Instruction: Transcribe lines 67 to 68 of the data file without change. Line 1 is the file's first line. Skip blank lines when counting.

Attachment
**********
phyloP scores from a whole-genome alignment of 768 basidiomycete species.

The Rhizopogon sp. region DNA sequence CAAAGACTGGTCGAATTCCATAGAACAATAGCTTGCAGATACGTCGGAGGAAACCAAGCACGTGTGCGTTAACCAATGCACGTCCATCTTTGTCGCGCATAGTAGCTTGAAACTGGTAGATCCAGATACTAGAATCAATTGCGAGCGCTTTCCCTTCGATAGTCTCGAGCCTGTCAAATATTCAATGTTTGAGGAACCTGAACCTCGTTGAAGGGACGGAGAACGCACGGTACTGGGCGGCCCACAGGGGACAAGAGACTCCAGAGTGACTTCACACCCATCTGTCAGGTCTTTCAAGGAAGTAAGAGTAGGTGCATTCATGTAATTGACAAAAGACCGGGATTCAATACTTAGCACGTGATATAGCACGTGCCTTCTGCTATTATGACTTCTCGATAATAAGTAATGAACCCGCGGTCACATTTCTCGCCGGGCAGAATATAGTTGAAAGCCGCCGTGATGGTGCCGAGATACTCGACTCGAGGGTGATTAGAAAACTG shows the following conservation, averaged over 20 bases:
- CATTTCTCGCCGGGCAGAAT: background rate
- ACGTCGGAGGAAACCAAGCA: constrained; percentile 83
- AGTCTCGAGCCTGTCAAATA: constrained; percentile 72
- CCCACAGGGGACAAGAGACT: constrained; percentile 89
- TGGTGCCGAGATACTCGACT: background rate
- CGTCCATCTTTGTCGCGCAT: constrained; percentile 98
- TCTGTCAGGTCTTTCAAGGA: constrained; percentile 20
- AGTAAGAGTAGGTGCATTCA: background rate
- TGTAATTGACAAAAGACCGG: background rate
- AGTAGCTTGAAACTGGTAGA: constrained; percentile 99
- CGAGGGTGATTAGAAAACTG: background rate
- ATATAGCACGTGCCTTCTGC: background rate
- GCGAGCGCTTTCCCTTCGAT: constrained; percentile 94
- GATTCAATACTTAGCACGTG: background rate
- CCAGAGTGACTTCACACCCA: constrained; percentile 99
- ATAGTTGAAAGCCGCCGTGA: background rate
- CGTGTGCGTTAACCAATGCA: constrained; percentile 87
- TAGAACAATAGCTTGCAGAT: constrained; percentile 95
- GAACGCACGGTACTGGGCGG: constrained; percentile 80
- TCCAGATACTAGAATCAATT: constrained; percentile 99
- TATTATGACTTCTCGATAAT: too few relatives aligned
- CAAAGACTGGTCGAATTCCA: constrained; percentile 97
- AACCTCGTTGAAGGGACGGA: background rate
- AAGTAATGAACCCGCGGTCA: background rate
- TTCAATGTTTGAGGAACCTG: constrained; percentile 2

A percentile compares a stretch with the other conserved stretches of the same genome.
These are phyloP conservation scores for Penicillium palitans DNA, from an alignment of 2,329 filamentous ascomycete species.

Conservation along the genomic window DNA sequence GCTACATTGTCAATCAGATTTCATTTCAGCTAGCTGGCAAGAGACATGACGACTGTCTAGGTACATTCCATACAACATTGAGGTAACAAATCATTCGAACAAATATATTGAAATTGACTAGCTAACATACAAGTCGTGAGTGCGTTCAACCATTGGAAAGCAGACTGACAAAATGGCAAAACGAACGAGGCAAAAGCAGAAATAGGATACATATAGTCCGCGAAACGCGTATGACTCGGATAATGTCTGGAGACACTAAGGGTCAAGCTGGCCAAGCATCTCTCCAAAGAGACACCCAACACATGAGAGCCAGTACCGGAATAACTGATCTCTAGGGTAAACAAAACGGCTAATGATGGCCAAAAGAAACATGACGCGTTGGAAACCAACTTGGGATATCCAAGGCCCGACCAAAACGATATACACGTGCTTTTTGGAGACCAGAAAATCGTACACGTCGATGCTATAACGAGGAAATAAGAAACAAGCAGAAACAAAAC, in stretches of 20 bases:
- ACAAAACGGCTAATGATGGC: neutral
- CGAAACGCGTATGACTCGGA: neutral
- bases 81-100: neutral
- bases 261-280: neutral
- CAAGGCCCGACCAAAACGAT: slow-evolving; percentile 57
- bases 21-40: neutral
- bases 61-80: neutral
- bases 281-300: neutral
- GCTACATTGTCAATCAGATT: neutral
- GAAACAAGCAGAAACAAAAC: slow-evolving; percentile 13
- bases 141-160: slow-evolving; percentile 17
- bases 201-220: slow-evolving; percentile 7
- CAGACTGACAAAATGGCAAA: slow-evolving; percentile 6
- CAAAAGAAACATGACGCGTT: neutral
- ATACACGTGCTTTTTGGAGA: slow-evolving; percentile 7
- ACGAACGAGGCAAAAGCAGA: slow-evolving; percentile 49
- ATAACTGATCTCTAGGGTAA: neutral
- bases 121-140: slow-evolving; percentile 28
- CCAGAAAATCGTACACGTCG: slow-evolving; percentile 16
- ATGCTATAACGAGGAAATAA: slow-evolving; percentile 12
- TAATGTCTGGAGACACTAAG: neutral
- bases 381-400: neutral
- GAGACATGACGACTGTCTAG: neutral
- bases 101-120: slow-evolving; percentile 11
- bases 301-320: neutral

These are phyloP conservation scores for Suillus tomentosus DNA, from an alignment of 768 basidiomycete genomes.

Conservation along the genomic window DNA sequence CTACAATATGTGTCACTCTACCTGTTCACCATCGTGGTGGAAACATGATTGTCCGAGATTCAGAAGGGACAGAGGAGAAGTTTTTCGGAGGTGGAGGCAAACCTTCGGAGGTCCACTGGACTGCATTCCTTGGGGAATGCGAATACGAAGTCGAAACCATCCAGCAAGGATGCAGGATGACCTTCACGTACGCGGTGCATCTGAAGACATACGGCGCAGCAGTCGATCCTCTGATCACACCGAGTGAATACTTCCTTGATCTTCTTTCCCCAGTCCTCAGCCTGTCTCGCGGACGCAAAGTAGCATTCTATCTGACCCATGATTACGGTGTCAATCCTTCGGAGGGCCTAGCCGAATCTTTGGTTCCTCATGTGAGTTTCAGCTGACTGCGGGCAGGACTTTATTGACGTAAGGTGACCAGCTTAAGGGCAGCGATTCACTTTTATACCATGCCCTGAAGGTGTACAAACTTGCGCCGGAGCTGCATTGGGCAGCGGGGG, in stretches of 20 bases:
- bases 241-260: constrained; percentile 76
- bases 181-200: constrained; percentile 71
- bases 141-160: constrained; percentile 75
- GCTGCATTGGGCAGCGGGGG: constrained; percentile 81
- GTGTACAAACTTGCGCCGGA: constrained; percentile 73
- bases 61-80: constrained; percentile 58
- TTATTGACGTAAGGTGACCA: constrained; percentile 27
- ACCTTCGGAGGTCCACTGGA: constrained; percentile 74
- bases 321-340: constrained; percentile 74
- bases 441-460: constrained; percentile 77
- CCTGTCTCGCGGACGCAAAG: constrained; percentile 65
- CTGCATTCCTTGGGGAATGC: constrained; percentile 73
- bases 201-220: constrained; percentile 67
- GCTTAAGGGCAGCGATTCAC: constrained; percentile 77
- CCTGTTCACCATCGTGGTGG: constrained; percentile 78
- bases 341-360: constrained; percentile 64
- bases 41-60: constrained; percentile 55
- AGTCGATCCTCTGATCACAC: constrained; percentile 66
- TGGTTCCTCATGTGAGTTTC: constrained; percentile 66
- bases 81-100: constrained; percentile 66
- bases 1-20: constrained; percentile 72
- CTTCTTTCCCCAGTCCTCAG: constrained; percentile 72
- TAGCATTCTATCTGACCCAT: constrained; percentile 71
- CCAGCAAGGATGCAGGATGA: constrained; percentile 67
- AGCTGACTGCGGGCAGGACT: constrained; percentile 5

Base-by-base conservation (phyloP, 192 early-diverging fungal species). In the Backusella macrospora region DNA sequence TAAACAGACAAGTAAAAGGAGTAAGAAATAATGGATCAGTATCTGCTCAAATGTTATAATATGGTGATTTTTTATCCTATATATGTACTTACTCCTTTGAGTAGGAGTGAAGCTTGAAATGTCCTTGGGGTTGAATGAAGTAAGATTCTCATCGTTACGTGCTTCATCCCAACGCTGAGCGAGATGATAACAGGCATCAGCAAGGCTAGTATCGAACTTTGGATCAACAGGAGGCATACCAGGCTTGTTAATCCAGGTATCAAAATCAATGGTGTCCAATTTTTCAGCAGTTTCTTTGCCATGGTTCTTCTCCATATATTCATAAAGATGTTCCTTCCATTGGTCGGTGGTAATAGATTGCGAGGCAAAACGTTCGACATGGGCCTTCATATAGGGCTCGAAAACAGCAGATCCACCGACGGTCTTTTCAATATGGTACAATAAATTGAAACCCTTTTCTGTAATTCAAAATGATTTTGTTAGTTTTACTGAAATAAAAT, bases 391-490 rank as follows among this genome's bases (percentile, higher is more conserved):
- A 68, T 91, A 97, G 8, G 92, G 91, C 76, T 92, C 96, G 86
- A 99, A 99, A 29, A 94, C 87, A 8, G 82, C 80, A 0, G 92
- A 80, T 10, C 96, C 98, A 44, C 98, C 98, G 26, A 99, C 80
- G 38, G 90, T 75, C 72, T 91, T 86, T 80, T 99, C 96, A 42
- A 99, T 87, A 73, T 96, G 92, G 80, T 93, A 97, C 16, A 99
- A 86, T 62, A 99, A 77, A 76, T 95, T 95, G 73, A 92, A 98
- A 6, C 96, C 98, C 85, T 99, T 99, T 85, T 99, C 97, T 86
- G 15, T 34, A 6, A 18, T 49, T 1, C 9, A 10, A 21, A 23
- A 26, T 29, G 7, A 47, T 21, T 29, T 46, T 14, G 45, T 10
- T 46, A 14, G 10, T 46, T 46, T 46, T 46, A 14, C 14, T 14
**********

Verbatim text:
- bases 441-460: constrained; percentile 77
- CCTGTCTCGCGGACGCAAAG: constrained; percentile 65